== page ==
Two-Thirds of Parents See Teen Opioid Drug Abuse a Problem
The parents’ concerns are based in reality: 25 percent of Arizona teens who have been prescribed pain medication admit that they have used opioids without a doctor’s consent, the survey found, and 18 percent agreed that it is OK to take more than the prescribed dosage if they felt greater pain than usual.
“We see teenagers in our emergency room all the time who are suffering from opioid addiction. It is tragic for them and for their parents,” says Dr. Sandra Indermuhle, the director of Emergency Services at Dignity Health Chandler Regional Hospital. “I believe strongly that one of the keys to preventing these cases is communication. Parents need to let their kids know that this is a problem in the community and that it is very dangerous.”
In 2016, 790 deaths in Arizona were directly attributed to opioids – a 74 percent increase from 2012, according to a 2016 report by the Arizona Department of Health Services. The report predicted that by 2019, more than 1,000 people in Arizona will die annually from opioids.
Experts say that opioids are generally safe when used as prescribed by a doctor. But because they can produce euphoria, they may be abused.
Despite the risks presented by powerful painkillers, nearly three-quarters of Arizona parents said they would allow their teens to take them when it is related to surgery, which is the No. 1 reason teenagers are prescribed pain medications (39 percent of teen prescriptions).
As the public’s understanding of opioid drug abuse grows, two-thirds of parents say they have talked about it with their children. But it isn’t their most pressing concern: more have talked to their kids about bullying (85 percent), sexual assault (84 percent) and marijuana use (80 percent), the survey found.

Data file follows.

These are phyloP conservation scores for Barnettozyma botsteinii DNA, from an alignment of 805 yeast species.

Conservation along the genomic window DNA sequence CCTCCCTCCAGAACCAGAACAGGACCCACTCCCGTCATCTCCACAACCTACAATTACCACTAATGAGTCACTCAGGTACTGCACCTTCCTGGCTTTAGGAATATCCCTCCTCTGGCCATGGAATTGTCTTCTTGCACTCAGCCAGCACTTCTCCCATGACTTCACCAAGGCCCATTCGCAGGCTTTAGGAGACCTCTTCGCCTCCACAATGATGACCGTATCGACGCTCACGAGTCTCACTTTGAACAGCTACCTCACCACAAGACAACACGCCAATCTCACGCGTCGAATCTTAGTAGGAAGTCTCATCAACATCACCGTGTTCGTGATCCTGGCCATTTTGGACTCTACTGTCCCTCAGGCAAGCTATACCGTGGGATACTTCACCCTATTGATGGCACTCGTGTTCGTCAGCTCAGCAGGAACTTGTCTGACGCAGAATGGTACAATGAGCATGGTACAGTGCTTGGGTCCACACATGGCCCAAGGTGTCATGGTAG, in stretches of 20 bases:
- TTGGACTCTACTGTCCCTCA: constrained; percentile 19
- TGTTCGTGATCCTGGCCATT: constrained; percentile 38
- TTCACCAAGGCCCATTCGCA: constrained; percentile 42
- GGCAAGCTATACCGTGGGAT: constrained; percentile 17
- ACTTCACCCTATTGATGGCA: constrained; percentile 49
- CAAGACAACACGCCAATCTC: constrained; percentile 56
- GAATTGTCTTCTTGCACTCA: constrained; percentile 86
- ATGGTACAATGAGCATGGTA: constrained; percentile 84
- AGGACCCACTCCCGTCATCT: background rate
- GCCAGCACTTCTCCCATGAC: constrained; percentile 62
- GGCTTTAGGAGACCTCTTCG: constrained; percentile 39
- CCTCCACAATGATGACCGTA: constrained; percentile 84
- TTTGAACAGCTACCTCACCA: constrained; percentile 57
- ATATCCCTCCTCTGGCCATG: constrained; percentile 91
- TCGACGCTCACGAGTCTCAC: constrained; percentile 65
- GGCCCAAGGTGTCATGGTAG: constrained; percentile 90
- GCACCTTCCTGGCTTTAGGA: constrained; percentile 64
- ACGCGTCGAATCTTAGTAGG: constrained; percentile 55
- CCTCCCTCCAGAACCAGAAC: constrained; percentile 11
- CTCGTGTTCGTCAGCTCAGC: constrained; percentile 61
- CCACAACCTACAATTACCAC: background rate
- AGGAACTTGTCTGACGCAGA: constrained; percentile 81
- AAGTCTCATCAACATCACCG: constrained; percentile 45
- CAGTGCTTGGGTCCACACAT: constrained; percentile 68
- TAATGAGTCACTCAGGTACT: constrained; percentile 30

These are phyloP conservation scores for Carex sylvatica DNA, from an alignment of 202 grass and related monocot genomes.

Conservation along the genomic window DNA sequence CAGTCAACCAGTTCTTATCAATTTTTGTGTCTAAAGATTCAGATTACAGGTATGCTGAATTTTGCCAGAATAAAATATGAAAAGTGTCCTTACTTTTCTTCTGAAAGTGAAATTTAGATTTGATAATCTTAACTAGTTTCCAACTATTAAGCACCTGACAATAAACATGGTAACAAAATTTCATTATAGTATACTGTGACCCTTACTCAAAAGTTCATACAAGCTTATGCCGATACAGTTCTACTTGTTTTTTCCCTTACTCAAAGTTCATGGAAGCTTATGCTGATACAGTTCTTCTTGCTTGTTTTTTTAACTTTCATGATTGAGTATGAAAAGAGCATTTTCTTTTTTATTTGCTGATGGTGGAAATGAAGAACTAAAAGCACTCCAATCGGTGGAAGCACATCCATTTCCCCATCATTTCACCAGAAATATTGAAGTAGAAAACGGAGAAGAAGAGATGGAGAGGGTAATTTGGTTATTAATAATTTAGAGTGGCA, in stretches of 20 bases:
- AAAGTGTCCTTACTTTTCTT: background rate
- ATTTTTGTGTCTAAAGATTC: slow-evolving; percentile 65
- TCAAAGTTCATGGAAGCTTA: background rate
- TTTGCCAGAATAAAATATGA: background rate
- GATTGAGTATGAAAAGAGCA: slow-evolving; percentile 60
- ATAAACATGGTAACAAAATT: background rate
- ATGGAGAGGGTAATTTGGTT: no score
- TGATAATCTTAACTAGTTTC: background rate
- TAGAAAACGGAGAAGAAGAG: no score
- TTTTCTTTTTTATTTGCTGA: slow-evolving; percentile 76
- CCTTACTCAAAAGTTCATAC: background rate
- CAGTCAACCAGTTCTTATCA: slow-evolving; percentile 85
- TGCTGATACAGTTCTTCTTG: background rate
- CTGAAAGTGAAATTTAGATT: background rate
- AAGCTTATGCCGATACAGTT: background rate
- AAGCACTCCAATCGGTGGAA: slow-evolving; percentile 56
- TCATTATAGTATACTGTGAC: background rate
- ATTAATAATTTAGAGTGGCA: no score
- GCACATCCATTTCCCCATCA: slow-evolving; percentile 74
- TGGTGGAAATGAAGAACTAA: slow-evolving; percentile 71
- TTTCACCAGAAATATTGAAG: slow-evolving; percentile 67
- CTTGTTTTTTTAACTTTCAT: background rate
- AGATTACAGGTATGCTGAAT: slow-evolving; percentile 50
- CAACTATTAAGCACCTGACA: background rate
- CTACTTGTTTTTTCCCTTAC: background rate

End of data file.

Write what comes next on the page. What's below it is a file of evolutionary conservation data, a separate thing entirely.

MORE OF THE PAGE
Half of parents would allow painkillers for sports injuries and nearly that many (44 percent) would authorize them for acute or short-term pain. That attitude may contribute to a greater risk of opioid addiction among high school athletes.
“Because high school athletes can experience injuries, they are more likely to be prescribed opioids,” says Dr. Javier Cárdenas, a sports neurologist and director of the Concussion and Brain Injury Center at Barrow Neurological Institute. “Pressure to get back in the game can lead to increased use of prescription opioids to manage pain. Athletes are at greater risk to engage in recreational use of opioids because of the physical and emotional stresses of high-level competition and the injuries associated with it.”
Barrow Neurological Institute, part of Dignity Health St. Joseph’s Hospital and Medical Center, is developing an opioid education program that is similar to the successful Barrow Brainbook, which all Arizona high school student-athletes must pass before participating in sports. The opioid education program is being created in collaboration with the Arizona Interscholastic Association, Maricopa County Health Department and Arizona Department of Health Services. A pilot of the program is underway in Tempe Union High School District.
Athletes are at greater risk to engage in recreational use of opioids because of the physical and emotional stresses of high-level competition and the injuries associated with it.
-Dr. Javier Cárdenas, Barrow Concussion Specialist
Dr. Indermuhle and her team are also participating in the fight against opioid addiction by partnering with the Chandler/Gilbert Substance Misuse and Treatment Task Force to help educate members of the community about the dangers of substance use disorders, and ways to prevent addictions. As part of the task force, Dr. Indermuhle is educating her medical team to pay close attention when prescribing medications and helping guide patients with chronic pain to other types of resources.
“One of the main points I try to impress on my patients with chronic pain is the alternatives to high dose pain medications,” says Dr. Indermuhle. “Pain medication is not the only answer to help these patients.”
The web-based survey was conducted from July 14 through 31, 2017, and targeted teens between 14 and 18 years of age and parents of that age group. It sampled 313 teens, with a margin of error of plus or minus 5.5 percent, and 201 parents, with a margin of error of plus or minus 6.9 percent.